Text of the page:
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Berenberg analysts expect higher reinsurance prices in Europe

30th March 2023 - Author: Saumya Jain

Berenberg analysts in their recent “2023: the dawn of a new reinsurance cycle” report have predicted that rates for European reinsurance will be higher during the upcoming renewal seasons.

Climate change dilutes geographical diversification which in the analyst’s view could be a key driver of the need for more rate.

According to the report, Europe as a region has been infamous for being slower to respond to pricing. The reason for this can be partly contributed to the peak primary natural perils such as hurricanes, tornados, typhoons and earthquakes not being as common in Europe as they are in the US.

Berenberg reports that the large European reinsurers and global reinsurers have traditionally perceived Europe to be a good diversifier of risk, notably when compared to the peak US perils such as earthquakes and hurricanes.

“This is, in our view, evident from the sharp reduction in pricing post-hurricane Katrina, when there was a tremendous amount of pressure as Europe was perceived to be attractive and a good diversifier of risk,” say analysts.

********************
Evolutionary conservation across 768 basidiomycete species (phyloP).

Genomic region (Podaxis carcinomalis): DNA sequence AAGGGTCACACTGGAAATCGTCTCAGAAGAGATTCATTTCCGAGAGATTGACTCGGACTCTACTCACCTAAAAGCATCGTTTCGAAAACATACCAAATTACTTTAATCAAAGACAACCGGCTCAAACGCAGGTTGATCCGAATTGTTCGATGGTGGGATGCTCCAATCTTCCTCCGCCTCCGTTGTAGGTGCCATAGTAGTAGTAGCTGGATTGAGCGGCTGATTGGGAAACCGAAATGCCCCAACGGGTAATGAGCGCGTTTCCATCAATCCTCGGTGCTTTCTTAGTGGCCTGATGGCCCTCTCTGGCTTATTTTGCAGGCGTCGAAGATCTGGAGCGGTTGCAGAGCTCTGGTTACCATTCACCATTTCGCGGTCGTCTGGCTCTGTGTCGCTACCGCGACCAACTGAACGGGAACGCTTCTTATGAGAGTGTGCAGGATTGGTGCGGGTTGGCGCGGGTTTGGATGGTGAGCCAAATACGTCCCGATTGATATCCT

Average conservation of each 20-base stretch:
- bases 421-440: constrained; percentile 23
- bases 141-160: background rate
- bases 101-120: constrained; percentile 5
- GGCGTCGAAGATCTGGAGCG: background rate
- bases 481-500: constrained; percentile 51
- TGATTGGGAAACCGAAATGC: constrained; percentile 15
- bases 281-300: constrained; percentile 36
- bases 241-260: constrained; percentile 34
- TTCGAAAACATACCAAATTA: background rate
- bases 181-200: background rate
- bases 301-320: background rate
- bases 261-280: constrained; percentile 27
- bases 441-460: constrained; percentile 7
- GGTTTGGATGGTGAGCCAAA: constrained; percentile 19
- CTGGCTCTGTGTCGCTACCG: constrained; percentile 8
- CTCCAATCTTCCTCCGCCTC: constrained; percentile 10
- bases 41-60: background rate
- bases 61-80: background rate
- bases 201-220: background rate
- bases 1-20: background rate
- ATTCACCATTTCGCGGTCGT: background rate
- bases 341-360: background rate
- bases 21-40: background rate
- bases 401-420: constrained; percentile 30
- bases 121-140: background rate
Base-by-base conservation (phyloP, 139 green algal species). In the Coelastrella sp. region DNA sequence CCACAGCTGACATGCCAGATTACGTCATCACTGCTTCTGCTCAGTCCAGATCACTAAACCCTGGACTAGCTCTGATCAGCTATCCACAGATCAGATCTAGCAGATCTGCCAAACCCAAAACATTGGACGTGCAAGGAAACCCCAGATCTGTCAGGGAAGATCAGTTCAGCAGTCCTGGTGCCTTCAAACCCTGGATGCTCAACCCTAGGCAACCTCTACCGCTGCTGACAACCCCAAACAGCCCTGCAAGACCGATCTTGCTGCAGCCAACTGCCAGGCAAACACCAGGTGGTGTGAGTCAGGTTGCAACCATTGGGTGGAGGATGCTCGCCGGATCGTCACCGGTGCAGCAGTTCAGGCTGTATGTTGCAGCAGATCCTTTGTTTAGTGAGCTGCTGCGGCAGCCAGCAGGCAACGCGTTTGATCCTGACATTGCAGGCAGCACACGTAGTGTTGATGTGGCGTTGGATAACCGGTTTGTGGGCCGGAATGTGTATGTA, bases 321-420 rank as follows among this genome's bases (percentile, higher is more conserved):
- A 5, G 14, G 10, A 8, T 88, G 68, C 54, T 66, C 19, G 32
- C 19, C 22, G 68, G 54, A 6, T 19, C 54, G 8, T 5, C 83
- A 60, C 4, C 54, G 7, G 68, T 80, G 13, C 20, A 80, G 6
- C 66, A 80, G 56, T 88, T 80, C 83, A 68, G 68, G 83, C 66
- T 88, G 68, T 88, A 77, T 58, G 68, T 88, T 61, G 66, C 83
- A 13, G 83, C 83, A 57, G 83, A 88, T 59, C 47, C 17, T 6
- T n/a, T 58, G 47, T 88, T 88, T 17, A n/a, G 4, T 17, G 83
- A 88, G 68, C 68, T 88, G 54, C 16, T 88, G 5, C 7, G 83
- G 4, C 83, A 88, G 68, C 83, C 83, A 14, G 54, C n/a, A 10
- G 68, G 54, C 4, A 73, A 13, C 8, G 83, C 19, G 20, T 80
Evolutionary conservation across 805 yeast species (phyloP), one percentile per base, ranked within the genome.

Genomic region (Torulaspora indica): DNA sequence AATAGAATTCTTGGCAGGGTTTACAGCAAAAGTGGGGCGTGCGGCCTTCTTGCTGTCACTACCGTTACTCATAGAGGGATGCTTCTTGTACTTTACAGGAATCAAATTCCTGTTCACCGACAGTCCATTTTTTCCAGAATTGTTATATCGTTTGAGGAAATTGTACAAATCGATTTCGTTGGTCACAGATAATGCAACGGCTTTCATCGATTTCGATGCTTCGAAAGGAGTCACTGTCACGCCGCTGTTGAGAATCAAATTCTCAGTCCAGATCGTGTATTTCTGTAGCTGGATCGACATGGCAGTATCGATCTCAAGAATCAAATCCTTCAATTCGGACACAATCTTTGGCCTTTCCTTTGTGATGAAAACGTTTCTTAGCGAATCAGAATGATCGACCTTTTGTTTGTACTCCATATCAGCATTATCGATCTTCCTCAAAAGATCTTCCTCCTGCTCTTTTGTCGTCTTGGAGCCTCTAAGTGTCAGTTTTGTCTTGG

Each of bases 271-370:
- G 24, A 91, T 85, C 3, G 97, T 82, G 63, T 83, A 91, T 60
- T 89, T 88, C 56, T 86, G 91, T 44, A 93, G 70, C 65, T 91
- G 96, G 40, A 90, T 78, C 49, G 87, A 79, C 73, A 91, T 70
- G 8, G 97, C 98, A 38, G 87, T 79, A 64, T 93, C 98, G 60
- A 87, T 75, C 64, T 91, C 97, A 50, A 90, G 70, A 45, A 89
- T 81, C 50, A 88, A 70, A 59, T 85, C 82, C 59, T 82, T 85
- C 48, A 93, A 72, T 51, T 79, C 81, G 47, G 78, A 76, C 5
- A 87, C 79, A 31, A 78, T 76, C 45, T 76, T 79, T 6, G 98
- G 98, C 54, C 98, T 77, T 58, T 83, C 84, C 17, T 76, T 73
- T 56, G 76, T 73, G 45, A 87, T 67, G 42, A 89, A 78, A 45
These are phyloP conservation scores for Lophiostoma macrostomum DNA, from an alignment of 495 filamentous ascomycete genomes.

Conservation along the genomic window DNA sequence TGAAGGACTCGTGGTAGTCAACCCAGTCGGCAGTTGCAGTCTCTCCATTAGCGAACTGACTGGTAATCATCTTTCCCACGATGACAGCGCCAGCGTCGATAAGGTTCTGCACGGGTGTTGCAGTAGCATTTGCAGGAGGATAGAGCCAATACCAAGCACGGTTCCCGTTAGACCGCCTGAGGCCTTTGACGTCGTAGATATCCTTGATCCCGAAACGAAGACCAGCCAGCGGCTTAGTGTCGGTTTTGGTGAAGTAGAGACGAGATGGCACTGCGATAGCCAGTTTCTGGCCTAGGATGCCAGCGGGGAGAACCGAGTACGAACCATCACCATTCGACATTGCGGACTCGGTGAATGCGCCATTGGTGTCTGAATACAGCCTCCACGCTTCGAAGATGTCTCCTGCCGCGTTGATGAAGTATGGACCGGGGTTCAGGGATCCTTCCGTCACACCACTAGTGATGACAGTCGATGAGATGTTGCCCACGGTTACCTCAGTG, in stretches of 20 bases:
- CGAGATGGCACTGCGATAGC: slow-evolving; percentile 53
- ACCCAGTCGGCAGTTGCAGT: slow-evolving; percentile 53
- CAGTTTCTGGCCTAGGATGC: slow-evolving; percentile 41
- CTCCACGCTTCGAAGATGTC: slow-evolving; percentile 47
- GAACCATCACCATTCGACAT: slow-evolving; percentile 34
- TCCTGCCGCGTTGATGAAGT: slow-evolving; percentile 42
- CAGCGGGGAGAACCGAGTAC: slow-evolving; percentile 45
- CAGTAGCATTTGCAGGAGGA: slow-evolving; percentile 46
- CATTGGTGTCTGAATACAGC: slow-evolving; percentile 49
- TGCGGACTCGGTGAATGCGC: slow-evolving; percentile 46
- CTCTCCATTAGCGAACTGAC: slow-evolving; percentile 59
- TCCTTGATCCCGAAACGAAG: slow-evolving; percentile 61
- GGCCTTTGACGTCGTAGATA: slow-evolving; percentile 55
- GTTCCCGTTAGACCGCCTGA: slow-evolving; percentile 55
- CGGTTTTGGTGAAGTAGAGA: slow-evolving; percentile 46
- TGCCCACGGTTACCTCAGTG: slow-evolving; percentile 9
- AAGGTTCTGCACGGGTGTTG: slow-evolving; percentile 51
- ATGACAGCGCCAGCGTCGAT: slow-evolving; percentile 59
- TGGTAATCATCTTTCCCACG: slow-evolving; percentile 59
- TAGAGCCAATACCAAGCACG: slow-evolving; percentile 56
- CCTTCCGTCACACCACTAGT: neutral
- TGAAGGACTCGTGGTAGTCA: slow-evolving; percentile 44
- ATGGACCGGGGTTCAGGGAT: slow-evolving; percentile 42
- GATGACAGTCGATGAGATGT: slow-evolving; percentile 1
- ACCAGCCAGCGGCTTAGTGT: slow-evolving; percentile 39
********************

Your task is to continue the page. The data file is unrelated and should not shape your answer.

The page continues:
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The reason for a change in the tide of this trend is contributed to the fact that European losses have become more frequent and more severe, due to the rise of secondary perils that have been associated by scientists with climate change.

According to Berenberg, climate change now means that there could be a common denominator behind the driver of global natural catastrophe losses, which means the geographic correlation of losses across the globe could increase.

This would subsequently mean frequent losses across different parts of the world, causing the benefits of diversifications on underwriting and capital to be slightly overstated from a pricing and capital modelling standpoint, which analysts feel could be a key driver of higher reinsurance prices in Europe going forward.

Swiss Re reports have also shown a significant rise in losses due to secondary perils in the last 5 years. Secondary perils as a proportion to primary perils have seen an increase of 50% in a 30-year average according to the statistics provided.

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